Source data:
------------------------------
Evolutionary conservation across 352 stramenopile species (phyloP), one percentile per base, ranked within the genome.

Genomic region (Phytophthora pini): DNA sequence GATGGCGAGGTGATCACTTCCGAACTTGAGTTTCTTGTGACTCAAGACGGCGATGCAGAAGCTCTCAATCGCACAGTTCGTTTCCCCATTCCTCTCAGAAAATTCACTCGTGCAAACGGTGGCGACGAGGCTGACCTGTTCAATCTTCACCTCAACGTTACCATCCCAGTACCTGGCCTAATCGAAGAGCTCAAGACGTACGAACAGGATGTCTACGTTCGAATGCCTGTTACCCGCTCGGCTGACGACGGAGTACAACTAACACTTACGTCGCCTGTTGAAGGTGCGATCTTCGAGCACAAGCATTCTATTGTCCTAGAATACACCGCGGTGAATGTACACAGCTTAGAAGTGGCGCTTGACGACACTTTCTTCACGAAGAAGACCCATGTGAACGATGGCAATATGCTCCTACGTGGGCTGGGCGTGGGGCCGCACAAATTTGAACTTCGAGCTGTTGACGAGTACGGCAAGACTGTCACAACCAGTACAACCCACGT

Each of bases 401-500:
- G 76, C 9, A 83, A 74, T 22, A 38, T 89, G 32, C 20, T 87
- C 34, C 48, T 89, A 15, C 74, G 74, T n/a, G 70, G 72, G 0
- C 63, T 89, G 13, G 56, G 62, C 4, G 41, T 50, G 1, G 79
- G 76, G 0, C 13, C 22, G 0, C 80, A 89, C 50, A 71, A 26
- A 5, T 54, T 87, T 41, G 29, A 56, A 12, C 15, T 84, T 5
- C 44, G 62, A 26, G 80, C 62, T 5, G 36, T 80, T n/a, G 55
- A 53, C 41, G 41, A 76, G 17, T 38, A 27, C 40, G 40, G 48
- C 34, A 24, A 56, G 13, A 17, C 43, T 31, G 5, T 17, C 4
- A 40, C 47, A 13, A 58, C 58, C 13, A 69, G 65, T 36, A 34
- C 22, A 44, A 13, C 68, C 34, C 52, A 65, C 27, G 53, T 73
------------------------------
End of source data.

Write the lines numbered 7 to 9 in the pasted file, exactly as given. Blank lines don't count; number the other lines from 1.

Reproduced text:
- G 76, G 0, C 13, C 22, G 0, C 80, A 89, C 50, A 71, A 26
- A 5, T 54, T 87, T 41, G 29, A 56, A 12, C 15, T 84, T 5
- C 44, G 62, A 26, G 80, C 62, T 5, G 36, T 80, T n/a, G 55